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Author Topic: Amplifier PEP power ratings...  (Read 19912 times)
VE7RF
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Posts: 212




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« Reply #75 on: January 02, 2012, 03:27:01 AM »

Another marketing orientated wrong with intermod is comparing it to PEP rather than to a single tone of a two tone test. This of course makes the IM spec look 6 db better than it really is.
There are some that say that is ok as long as you define how you are looking at it. But in reality it is not the proper way to look at IM product levels.

The proper way is to compare the IM level with a two tone test to the level of one of the two tones. Comparing to PEP gives a 6 db better IM figure. The 6 db increase for PEP comes from the addition of the two tone power levels that make up the PEP level.

If you are going to compare IM to PEP you need to also sum the two IM signals (upper and lower) which will add 6 db to the IM figure. Then it will come out the same as if you were comparing IM levels to one tone of a two tone signal level as seen on a spectrum analyzer.

This is referenced in the Eimac “care and feeding” book.

When looking at a spectrum analyzer you don’t really know what the PEP level is as you are looking at each individual tone level.


Hope this posts ok. My first post on Eham.

73
Gary  K4FMX


##  dunno if I agree with this.  S meter's are peak reading devices to start with. [fast attack, slow decay].  Each tone of a 2 x tone signal should be 6db below pep output, [and a little less, if you factor in IMD.]  If a fellow is 30 db over S-9 on your [peak reading] receiver's S meter....and off freq, his splatter is S-9, then I would say his splatter is "30 db down from pep".  But in that case...I'm either well below his freq...OR well above his freq..but not both, since I'm only listening to one sideband at a time. Dunno if this is all valid or not.

##  at one time, the arrl used db below one tone..then switched to db below pep.  I think they gave some kind of reason at the time, but I don't know what it was.

## The problem with 2 x tone tests is the spacing used.  If u used say 100-200 hz tone spacing, like 1400 hz and 1500hz, then most of your imd is IN band.  Now if you used say 100 hz + 3100 hz, then all your  imd will be OUT of band.

##  With normal ssb, even if we used imd below pep S meter readings, unless we specify at what offset freq we are listening at...and how many db down below pep,it's meaningless. Big difference between noisy low bands...and quiet upper bands.

Later...Jim  VE7RF
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K4FMX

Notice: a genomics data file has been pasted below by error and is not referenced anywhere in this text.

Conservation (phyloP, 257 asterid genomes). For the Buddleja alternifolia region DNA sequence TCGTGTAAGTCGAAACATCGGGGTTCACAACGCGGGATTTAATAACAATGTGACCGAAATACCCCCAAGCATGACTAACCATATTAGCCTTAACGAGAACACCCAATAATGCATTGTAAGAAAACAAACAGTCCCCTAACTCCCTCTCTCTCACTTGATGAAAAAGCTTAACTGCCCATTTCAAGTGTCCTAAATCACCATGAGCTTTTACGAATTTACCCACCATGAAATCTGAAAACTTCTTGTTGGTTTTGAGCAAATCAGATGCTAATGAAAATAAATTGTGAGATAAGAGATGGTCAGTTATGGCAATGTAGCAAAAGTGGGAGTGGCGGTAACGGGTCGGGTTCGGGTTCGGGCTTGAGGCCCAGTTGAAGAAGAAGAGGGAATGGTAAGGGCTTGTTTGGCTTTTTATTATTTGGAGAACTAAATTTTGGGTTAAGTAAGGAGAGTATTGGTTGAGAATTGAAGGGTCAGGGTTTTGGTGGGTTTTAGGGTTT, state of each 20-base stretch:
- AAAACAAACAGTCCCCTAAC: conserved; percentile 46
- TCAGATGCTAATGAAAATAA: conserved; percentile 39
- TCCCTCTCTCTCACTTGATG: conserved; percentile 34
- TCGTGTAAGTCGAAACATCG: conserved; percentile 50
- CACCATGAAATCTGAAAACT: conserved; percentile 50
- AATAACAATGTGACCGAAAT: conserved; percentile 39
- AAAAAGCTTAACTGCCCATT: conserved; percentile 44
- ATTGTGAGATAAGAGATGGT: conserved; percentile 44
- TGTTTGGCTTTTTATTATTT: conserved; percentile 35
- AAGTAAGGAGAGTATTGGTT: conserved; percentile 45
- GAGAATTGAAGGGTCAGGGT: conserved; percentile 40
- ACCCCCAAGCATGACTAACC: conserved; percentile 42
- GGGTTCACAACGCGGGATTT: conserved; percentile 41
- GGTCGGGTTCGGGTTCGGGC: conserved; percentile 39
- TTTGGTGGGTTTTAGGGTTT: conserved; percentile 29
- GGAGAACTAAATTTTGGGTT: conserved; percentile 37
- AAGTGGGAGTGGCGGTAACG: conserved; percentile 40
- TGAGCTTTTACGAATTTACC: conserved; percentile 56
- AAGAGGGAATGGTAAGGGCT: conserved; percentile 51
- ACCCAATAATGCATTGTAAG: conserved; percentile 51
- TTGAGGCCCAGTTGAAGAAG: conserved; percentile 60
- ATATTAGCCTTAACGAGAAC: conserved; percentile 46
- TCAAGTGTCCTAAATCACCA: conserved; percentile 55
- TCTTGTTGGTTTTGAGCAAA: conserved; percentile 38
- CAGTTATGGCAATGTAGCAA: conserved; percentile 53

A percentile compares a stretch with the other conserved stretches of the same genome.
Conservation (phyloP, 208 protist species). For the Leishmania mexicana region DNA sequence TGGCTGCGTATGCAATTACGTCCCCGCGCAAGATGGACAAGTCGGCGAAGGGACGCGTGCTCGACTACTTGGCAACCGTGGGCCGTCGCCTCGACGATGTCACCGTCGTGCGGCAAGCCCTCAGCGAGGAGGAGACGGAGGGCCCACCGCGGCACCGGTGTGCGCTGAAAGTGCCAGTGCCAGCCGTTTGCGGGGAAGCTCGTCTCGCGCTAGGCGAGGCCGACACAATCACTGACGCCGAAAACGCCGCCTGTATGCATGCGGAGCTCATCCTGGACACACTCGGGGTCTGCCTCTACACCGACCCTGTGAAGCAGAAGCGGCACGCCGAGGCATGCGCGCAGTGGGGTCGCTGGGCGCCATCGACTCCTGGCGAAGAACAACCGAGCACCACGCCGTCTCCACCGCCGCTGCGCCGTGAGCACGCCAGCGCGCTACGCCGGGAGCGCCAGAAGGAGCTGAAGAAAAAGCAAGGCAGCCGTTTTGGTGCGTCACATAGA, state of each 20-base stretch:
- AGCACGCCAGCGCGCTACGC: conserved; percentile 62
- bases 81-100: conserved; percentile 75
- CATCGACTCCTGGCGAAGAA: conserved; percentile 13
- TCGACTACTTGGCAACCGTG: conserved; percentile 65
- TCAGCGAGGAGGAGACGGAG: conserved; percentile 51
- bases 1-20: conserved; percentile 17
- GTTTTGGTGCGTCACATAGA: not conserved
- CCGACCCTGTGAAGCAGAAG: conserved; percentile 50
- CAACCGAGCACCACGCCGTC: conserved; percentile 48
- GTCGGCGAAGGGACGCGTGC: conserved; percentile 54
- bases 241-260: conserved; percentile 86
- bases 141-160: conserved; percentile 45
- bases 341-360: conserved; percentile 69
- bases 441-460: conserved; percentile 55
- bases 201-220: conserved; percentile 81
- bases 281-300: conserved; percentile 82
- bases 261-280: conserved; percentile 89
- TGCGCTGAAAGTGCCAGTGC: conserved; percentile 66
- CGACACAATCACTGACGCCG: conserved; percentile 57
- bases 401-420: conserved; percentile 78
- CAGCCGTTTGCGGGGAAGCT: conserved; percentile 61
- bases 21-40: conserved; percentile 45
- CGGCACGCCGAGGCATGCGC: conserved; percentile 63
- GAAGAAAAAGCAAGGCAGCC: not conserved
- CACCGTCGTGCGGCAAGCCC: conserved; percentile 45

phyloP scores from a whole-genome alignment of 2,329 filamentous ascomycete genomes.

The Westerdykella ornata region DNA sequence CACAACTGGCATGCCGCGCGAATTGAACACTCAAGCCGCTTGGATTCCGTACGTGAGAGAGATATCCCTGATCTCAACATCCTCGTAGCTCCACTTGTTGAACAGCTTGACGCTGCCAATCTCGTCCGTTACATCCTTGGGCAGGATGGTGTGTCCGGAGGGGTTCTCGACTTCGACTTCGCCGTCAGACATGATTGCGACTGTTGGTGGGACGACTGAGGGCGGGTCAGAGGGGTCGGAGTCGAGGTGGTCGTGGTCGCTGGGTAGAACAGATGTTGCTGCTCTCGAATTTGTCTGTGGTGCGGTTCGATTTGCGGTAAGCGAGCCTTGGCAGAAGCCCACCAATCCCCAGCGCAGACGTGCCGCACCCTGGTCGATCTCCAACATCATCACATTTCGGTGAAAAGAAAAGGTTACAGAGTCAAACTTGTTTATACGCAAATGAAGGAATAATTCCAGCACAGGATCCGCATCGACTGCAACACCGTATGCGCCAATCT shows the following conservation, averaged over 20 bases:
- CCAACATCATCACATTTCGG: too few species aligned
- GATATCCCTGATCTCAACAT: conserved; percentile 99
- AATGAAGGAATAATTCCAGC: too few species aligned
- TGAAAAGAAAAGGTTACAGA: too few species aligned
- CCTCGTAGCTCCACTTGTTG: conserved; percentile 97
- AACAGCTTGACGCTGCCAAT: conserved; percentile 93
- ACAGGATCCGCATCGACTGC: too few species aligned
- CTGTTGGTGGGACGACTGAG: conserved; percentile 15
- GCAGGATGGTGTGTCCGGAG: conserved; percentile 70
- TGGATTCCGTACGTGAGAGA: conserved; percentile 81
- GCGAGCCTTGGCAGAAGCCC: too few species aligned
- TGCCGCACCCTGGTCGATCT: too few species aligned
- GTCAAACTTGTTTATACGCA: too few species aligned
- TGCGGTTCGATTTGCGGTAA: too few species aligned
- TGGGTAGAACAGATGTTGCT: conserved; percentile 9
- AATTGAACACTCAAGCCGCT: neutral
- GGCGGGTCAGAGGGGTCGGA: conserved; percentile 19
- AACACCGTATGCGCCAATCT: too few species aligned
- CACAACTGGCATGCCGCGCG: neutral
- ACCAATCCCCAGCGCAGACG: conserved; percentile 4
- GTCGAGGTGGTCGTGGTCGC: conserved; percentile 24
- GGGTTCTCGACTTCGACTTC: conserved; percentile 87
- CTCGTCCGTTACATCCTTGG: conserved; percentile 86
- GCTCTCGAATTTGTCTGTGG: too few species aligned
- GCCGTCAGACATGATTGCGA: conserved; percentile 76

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Posts: 17




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« Reply #76 on: January 02, 2012, 08:12:37 AM »

Hi Jim,

It is difficult to really measure IMD with a receiver by just listening. If we are going to do comparisons of amplifiers then a narrow filter of a few hundred Hertz is required.
Agree that the S meter will respond to PEP but doing that with a regular SSB filter not only gets the PEP value of the two tones but it may also include some of the IM products added in too which will increase the apparent PEP.

I contend that there is no easy way to measure PEP on a spectrum analyzer because the bandwidth would have to be wide enough for the modulation envelope and that could include some IM products.

by using a narrow band filter and looking at each tone individually and comparing to each IM product individually you will get the true IM level difference.

When measuring IMD it is important to use tones with enough spacing so that you can see each individual IM product separately. If the tones are too close together the IM products may fall too close in and you will not be able to accurately measure them.

For voice modulation which contains many tones spaced close to each other, many of the IM products will fall within the band pass of the receiver while listening to the wanted signal. As I have mentioned earlier and I think that you have too, switching side bands on the receiver will reveal close in IMD products.
On the wanted side band those IMD products add to the wanted signal and slightly increase PEP of the signal as observed.

My point being if we are to accurately measure IMD products a good standard needs to be followed in order to compare one amplifier to another.

73
Gary  K4FMX
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W8JI
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« Reply #77 on: January 02, 2012, 04:02:45 PM »

To use a spectrum analyzer, you use peak storage mode and multiple slow sweeps, with a very narrow filter.

The problem with doing it over the air is QRM and noise masking signals. It is actually better to use a narrow filter and tune around slowly on a receiver.

Over the air IMD is difficult to measure. The law, and the general rule also, is if you hear it on the next channel loud enough to bother things, and it is not the receiver, it is too strong.

The letter of the law is we are not supposed to bother things outside the normal channel width.

73 Tom
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VE7RF